More children, including infants and toddlers, are cared for in home-based settings than in centers. These include Family Child Care and Family, Friend, and Neighbor options. Home-based settings offer many advantages for families such as cultural and linguistic affinity, non-standard work hour availability, care for mixed-age/sibling groups, and a home-like setting. In addition, home-based child care meets the needs of many low-income families who often work shift, hourly, or “gig” economy jobs.

In the midst of a pandemic that as of April 9 has claimed over 16,000 lives in the US, essential workers – those who maintain the services in the absence of which sickness, poverty, violence, and chaos might result – are still reporting to work. While a spotlight has deservedly shone on health care workers and their heroic efforts, many other less prominent essential service providers also continue to do their jobs. Some of those who risk their own well-being to help maintain some semblance of life as we know it include child care workers, postal employees, garbage collectors, mass transit workers, warehouses workers, and a long list of others.

In the US, the coronavirus pandemic is calling attention to our country’s inequities. In addition to creating immediate problems for many of our most vulnerable citizens, it is putting a focus on the gaps that exist – by income, race/ethnicity, language, and culture – in our early childhood system. It is those with the lowest incomes and of minority cultures that are most challenged when we as a nation are instructed to stay home. Many literally cannot afford to follow this directive.

Dismantling racism at the personal, institutional, and structural levels is an ongoing process. To support BUILD’s process in that effort, and that of our partners and colleagues, we have invited Dr. Ibram X. Kendi, a leading voice in equity and antiracism, as a plenary speaker at QRIS 2020. Dr. Kendi believes that, "Being an antiracist requires persistent self-awareness, constant self-criticism, and regular self-examination.” If you haven’t found Dr. Kendi on your social media feed or morning TV yet, get up to speed with some of the compelling articles and podcasts below.

I believe that equity, justice, and early childhood systems change requires that leaders reflect the complex social diversities present in the children, families, communities, and workforce served in all early childhood systems and settings. In systems-building work, we continue to face thorny problems, such as systemic inequality, disproportionality in the workforce, underfunding, inadequate compensation, and fragmentation. If we intend to solve these and other challenging problems that characterize early childhood systems, we need leadership at policy tables (e.g., municipal, state, federal) where key decisions are made that is socially diverse (i.e., race, ethnicity, gender, sexual orientation). This assertion is not simply my opinion but is based on decades of research from psychology, demography, sociology, and organizational science.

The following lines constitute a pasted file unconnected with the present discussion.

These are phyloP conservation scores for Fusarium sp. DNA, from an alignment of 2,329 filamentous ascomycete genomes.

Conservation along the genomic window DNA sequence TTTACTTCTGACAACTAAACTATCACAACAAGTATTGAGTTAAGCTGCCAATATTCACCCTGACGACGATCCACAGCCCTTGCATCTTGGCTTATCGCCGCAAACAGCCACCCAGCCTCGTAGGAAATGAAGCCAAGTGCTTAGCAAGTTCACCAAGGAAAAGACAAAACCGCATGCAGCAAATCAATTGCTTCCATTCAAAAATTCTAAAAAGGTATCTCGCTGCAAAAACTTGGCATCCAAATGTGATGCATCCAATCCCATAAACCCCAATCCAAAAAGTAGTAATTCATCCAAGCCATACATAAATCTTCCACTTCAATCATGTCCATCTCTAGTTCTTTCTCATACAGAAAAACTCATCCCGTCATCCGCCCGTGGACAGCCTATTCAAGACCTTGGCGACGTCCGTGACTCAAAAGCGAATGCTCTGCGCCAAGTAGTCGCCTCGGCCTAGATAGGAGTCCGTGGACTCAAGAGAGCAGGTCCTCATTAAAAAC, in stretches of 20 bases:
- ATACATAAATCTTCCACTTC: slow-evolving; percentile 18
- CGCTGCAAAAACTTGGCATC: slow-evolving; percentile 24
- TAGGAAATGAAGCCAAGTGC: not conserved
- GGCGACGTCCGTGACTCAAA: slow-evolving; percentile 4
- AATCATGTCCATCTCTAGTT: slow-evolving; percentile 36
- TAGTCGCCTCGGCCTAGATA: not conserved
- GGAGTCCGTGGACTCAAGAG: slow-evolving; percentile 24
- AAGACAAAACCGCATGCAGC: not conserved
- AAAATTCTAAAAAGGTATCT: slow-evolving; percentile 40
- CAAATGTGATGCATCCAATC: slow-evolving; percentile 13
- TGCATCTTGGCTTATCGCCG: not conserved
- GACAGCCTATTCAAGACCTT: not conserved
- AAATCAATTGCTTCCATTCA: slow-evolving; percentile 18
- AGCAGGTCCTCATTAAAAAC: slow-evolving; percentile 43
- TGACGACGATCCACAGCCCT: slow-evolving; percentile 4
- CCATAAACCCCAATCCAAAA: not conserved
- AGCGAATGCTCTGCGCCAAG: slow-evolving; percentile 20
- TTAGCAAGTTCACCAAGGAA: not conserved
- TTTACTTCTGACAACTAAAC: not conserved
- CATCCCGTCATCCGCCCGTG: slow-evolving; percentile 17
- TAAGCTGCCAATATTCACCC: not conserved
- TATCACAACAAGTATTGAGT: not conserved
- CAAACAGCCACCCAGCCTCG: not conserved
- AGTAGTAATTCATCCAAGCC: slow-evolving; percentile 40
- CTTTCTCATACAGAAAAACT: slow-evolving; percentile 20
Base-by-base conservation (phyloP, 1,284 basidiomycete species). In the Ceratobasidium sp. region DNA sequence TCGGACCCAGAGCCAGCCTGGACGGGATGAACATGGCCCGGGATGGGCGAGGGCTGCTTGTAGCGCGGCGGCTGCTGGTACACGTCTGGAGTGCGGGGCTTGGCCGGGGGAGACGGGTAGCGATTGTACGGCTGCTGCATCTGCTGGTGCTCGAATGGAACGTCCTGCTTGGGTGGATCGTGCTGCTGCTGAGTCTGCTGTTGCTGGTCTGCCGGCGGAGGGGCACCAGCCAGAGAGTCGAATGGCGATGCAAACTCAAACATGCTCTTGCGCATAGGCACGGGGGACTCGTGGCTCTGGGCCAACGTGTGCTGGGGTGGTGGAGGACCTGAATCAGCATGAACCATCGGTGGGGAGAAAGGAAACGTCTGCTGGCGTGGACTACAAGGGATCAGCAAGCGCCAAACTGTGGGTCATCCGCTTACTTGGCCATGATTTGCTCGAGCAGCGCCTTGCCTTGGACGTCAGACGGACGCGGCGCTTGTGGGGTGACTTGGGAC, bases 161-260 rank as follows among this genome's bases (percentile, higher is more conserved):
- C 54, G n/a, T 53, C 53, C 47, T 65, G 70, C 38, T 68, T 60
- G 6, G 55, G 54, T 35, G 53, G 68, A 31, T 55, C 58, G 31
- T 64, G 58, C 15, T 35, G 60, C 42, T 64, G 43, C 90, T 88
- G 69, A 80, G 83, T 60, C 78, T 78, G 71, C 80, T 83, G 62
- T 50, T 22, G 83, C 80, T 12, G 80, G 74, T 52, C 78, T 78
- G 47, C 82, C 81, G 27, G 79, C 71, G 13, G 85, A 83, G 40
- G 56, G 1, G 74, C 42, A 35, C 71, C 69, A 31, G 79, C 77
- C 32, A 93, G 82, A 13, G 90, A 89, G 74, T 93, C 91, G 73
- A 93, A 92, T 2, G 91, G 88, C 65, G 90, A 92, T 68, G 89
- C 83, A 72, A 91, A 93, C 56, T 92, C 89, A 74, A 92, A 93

The linguistic skills a young dual language learner (DLL) acquires are life-long assets. However, all DLL children share a common trait: they are learning at least two or more distinct linguistic systems during a critical and rapid period of linguistic and cognitive development. How do we best support these learners and their families during this crucial stage of learning?

During the Leading for Indigenous Children and Communities session at QRIS 2019, Patina Park, Miniconjou Lakota-Cheyenne River and Executive Director at the Minnesota Indian Women's Resource Center, set us up with a brief but illuminating history of US domestic colonization and displacement. Before she introduced the rest of the panel, she channeled James Baldwin with these words for our consideration: History is not past. It is current, present, and a living, breathing experience.

As early childhood systems builders, we are well aware that infants and young children undergo rapid developmental changes that are highly influenced by relationships and environment. Supporting families to provide safe, stable, nurturing relationships and environments should be a key element of early care and education programs and services, particularly those that serve populations at high-risk, such as children at risk of entering foster care. (National data show that children birth to age five are at higher risk of placement and enter foster care at higher rates than older children and youth.) Programs and services also should be provided to help prevent child abuse and neglect and to aid pregnant women and families with young children. Through recently approved federal legislation, protecting children at high-risk has become more actionable.

Policymakers increasingly understand the importance of expanding the availability of quality early care and education for young children. But far too often, the lack of funding stands in the way.  A new report, Funding Our Future: Generating State and Local Tax Revenue for Quality Early Care and Education, catalogues successful examples of how state and local tax revenue have been used to support early care and education. The report also introduces potential “next generation” tax policy ideas to bridge the funding gap.